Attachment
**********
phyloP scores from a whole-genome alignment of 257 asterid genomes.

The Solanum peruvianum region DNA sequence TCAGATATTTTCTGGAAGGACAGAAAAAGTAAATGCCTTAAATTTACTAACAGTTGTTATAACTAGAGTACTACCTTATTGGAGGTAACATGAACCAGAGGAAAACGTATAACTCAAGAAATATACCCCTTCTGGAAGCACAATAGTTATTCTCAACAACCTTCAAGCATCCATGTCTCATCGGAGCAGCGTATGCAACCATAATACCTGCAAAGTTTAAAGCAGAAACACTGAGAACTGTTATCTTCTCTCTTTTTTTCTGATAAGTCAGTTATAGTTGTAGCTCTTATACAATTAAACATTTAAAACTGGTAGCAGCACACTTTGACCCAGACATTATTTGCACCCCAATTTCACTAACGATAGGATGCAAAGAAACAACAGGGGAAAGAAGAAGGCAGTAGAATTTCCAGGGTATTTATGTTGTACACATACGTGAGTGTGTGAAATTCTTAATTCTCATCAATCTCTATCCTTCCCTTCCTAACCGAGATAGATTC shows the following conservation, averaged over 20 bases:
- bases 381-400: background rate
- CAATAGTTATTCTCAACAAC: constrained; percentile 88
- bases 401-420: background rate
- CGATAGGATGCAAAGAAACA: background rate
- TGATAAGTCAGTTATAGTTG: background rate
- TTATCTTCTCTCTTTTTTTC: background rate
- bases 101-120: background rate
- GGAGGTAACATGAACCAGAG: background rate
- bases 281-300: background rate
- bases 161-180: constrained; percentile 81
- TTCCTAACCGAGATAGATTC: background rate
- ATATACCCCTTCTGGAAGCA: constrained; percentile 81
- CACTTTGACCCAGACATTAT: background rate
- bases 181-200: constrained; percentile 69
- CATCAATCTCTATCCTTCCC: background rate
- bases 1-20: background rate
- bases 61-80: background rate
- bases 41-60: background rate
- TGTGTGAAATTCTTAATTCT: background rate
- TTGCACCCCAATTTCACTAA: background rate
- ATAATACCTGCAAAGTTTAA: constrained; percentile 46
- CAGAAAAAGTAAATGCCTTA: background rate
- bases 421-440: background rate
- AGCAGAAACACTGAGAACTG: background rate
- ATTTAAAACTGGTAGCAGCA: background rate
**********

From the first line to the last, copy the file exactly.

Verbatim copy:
phyloP scores from a whole-genome alignment of 257 asterid genomes.

The Solanum peruvianum region DNA sequence TCAGATATTTTCTGGAAGGACAGAAAAAGTAAATGCCTTAAATTTACTAACAGTTGTTATAACTAGAGTACTACCTTATTGGAGGTAACATGAACCAGAGGAAAACGTATAACTCAAGAAATATACCCCTTCTGGAAGCACAATAGTTATTCTCAACAACCTTCAAGCATCCATGTCTCATCGGAGCAGCGTATGCAACCATAATACCTGCAAAGTTTAAAGCAGAAACACTGAGAACTGTTATCTTCTCTCTTTTTTTCTGATAAGTCAGTTATAGTTGTAGCTCTTATACAATTAAACATTTAAAACTGGTAGCAGCACACTTTGACCCAGACATTATTTGCACCCCAATTTCACTAACGATAGGATGCAAAGAAACAACAGGGGAAAGAAGAAGGCAGTAGAATTTCCAGGGTATTTATGTTGTACACATACGTGAGTGTGTGAAATTCTTAATTCTCATCAATCTCTATCCTTCCCTTCCTAACCGAGATAGATTC shows the following conservation, averaged over 20 bases:
- bases 381-400: background rate
- CAATAGTTATTCTCAACAAC: constrained; percentile 88
- bases 401-420: background rate
- CGATAGGATGCAAAGAAACA: background rate
- TGATAAGTCAGTTATAGTTG: background rate
- TTATCTTCTCTCTTTTTTTC: background rate
- bases 101-120: background rate
- GGAGGTAACATGAACCAGAG: background rate
- bases 281-300: background rate
- bases 161-180: constrained; percentile 81
- TTCCTAACCGAGATAGATTC: background rate
- ATATACCCCTTCTGGAAGCA: constrained; percentile 81
- CACTTTGACCCAGACATTAT: background rate
- bases 181-200: constrained; percentile 69
- CATCAATCTCTATCCTTCCC: background rate
- bases 1-20: background rate
- bases 61-80: background rate
- bases 41-60: background rate
- TGTGTGAAATTCTTAATTCT: background rate
- TTGCACCCCAATTTCACTAA: background rate
- ATAATACCTGCAAAGTTTAA: constrained; percentile 46
- CAGAAAAAGTAAATGCCTTA: background rate
- bases 421-440: background rate
- AGCAGAAACACTGAGAACTG: background rate
- ATTTAAAACTGGTAGCAGCA: background rate